Integrating Child Rights across the ASX: Part A

September 12, 2022
Major Reports


A new report released today shows there is an overwhelming lack of attention being given by Australian companies on the impacts their business has on children, with less than 1% having a specific commitment to respecting children’s rights further than just child labour.

The report, undertaken in late 2021 by Ethical Partners Funds Management in collaboration with UNICEF Australia, is the result of a benchmarking exercise across ASX 200 companies using UNICEF’s global standards tool ‘Investor Guidance on Integrating Children’s Rights into Investment Decision Making’ – used to examine the way businesses impact children.

“It is very clear that the need for corporate and investor attention to the impacts of business on children and their rights have never been more urgent. It is also very clear from our research that ASX listed companies across the board have a real opportunity to improve their polices, practices and disclosures in this area.

We therefore hope that the release of this report will provide even more impetus for fruitful engagements between Australian investors and companies, on how companies and investors alike can more broadly and deeply consider, asses and disclose the impact of their business or their portfolios on children”. Said Robyn Parkin, Head of Sustainability at Ethical Partners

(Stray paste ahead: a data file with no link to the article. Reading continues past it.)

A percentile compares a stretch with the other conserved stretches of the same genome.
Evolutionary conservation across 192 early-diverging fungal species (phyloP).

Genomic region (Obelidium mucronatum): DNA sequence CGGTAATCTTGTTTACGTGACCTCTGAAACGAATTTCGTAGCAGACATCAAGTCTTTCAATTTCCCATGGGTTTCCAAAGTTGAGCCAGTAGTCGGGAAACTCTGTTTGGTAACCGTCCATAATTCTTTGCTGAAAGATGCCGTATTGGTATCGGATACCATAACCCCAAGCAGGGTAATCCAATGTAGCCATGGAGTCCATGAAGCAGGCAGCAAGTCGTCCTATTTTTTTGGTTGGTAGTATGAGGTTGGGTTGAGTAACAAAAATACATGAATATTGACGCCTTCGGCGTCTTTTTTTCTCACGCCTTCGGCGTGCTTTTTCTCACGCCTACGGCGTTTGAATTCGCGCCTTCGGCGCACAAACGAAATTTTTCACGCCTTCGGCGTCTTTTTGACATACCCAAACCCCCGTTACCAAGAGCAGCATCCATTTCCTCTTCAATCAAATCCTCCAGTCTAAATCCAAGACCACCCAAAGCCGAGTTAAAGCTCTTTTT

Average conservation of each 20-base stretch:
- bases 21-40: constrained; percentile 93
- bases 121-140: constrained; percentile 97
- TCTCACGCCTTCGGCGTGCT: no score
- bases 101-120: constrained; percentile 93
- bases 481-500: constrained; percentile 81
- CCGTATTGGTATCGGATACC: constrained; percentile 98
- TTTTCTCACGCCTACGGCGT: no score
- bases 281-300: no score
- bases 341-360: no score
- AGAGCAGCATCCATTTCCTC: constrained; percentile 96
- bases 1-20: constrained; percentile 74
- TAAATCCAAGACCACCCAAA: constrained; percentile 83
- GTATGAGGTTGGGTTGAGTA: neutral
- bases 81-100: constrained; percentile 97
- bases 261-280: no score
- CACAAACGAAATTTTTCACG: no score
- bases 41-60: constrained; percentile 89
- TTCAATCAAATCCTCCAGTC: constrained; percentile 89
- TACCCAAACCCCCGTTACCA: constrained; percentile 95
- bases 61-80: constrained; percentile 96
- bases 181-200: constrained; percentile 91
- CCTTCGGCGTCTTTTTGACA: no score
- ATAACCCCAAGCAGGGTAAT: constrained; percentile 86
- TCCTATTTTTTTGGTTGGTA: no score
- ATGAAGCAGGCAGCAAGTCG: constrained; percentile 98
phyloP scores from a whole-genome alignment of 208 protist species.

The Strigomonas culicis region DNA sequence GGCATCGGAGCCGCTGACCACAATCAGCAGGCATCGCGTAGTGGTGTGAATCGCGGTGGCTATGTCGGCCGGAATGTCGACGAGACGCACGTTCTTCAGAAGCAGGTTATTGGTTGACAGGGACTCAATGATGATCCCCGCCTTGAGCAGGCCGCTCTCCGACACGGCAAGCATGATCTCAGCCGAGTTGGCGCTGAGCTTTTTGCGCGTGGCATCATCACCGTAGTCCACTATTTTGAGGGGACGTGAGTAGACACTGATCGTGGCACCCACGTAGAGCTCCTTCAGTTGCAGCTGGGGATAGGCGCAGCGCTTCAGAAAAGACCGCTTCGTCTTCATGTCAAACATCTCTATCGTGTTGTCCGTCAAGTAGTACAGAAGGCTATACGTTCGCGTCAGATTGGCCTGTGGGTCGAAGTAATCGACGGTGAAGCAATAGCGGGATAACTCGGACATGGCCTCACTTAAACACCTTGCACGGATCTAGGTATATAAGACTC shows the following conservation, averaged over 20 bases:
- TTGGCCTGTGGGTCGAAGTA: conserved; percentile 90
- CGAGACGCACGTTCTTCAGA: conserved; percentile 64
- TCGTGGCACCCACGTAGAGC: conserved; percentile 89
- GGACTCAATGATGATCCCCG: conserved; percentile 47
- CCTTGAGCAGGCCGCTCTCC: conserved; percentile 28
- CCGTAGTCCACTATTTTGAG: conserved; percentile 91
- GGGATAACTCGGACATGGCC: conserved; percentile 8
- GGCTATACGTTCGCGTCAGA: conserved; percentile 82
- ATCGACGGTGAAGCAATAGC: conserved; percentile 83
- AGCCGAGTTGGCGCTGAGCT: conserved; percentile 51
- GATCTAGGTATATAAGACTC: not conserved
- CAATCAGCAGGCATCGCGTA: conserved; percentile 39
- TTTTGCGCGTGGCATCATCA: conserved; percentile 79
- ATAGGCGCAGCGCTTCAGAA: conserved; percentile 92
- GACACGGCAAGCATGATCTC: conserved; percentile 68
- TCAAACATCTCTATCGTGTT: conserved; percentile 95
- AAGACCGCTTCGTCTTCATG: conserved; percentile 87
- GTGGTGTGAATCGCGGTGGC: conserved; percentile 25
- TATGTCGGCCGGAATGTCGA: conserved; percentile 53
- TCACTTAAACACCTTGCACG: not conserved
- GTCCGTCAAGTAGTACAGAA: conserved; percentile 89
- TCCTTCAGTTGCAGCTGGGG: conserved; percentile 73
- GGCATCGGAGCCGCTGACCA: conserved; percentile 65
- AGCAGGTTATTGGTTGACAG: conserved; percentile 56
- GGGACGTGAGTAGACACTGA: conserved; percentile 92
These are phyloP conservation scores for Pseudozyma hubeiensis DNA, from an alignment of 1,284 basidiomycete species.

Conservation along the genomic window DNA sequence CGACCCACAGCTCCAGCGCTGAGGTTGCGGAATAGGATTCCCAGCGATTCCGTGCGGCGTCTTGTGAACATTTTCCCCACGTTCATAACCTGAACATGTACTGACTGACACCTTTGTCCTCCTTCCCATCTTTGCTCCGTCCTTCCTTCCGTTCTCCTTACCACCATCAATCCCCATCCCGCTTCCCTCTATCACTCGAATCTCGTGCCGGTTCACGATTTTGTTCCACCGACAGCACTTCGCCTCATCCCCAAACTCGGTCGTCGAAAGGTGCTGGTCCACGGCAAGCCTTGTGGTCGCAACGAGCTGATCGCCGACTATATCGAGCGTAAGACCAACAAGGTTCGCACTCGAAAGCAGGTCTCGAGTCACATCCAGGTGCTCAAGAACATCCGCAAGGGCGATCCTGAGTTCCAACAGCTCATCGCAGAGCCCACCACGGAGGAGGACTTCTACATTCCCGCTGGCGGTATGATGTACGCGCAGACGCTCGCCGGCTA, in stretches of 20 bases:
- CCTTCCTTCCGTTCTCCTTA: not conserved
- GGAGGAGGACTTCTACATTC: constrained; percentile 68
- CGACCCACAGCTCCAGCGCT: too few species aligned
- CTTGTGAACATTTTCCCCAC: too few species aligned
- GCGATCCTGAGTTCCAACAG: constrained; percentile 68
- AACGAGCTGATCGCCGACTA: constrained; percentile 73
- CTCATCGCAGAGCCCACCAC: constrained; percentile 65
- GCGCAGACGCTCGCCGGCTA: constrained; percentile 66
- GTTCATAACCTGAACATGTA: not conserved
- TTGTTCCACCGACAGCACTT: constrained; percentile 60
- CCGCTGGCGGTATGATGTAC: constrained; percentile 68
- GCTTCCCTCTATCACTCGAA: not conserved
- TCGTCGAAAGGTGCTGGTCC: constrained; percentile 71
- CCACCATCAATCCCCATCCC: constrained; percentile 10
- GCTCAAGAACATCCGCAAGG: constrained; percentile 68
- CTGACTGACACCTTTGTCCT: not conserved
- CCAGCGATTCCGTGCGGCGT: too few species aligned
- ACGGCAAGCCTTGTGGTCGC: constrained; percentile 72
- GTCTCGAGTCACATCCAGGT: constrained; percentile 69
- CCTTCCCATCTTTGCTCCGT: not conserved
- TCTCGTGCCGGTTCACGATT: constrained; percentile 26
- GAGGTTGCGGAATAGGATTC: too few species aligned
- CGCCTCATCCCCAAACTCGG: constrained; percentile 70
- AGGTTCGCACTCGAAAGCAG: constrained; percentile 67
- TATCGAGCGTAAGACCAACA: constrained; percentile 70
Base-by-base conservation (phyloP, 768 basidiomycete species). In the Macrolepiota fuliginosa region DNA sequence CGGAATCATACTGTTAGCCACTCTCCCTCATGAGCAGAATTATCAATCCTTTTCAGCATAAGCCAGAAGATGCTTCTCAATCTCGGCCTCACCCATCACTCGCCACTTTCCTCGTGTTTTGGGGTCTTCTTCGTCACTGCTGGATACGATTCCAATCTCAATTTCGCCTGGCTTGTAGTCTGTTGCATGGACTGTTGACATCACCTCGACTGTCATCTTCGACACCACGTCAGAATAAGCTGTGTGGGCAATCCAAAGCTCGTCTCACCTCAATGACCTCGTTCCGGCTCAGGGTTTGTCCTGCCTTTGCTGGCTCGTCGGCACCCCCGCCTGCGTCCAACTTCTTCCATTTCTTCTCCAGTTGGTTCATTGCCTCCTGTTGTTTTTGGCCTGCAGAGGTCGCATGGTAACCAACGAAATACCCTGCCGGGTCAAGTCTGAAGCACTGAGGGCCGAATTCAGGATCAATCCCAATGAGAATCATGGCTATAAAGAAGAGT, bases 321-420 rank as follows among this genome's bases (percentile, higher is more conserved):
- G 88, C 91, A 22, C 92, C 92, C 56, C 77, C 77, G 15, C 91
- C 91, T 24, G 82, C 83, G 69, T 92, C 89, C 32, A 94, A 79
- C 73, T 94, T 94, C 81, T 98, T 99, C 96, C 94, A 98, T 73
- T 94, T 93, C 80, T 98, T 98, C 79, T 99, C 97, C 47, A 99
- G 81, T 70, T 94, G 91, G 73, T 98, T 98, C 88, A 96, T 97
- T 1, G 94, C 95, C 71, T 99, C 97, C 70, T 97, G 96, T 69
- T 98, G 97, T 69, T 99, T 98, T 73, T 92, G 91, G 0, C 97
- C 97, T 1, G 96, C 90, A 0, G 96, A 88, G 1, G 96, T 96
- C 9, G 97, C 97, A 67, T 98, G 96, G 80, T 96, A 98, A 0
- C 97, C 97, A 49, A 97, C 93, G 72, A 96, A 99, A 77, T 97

“Every company interacts with children in some way: as consumers, as employers of their parents and caregivers, and through the way their operations affect society and the environment. They are the next generation of consumers, yet when it comes to promoting actions to protect and enhance their safety, health, development and wellbeing, the report shows that there is a long way to go,” said UNICEF Australia CEO, Tony Stuart.

Key findings from the report include:

• 81% of companies publicly disclose a zero-tolerance policy to child labour.

• Less than 1% of companies have a specific commitment to respecting children’s rights further than child labour.

• Only 2% of companies disclosed that they identify children as a stakeholder group and engage directly with them.

• Just 2% of companies disclosed that they have some sort of child safeguarding mechanism or policy

• 57% of companies benchmarked disclosed that they have a philanthropic commitment that supports child rights-based organisations.

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